Common Agricultural Policy

The shape of the Common Agricultural Policy in Europe was agreed at the end of June 2013. We welcome the explicit legal article that supports organic farming (Article 29) in the European Agricultural Fund for Rural Development (EAFRD) regulation. Previously, organic farming has only been included as one element in agri-environment schemes.

This was one of the few good outcomes in a deal that has otherwise done little to achieve a greener and fairer future for EU agriculture. The new shape of CAP for 2014-2020 also specifically supports organic farming in Pillar I, recognising it as ‘green by definition,’ and being able to deliver many important benefits.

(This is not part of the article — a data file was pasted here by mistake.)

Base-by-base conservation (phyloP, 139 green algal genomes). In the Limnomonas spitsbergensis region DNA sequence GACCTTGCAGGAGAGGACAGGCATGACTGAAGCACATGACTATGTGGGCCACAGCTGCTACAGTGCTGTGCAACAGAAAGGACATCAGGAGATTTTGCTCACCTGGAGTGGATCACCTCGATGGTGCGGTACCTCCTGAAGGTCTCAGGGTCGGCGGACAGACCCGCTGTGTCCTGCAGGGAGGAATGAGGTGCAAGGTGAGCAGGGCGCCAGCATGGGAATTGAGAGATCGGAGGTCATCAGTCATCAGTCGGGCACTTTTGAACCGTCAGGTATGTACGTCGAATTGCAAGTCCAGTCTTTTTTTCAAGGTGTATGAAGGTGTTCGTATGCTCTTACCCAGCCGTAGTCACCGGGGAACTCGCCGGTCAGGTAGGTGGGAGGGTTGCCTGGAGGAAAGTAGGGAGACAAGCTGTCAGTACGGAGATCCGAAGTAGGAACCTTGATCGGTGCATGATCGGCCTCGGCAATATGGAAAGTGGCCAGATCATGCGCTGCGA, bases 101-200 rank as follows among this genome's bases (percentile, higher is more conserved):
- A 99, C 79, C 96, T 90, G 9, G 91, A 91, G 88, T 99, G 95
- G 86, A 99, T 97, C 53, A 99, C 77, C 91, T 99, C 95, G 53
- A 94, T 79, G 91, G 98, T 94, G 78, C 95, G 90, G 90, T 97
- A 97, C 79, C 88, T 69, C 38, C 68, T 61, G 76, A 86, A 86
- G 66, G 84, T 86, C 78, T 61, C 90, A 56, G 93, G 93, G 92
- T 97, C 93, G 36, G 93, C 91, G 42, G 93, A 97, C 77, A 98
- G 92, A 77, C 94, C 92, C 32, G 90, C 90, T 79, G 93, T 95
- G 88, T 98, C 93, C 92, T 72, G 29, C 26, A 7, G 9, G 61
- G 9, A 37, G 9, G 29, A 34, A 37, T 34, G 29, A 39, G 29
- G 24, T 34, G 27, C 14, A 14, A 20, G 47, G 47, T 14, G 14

The UK and devolved Governments are now in the process of agreeing with the EU how they will implement CAP reform. There are significant differences between England, Scotland, Wales and Northern Ireland. Whilst there is some good news for organic farmers, there are also some major concerns, not least the proposed absence of any support for organic farming in Northern Ireland. The Soil Association continues to press Defra and the developed nations to ensure a good deal for organic farmers in recognition of the high level of environmental and other services the system delivers.

Further information for farmers and growers

What will the Organic Conversion and Maintenance payments be?

Our payment rate comparison shows the proposed payment rates for organic maintenance and conversion in England, Wales and Scotland. No payments are proposed in Northern Ireland. Note that these are proposals which have yet to be confirmed with the EU.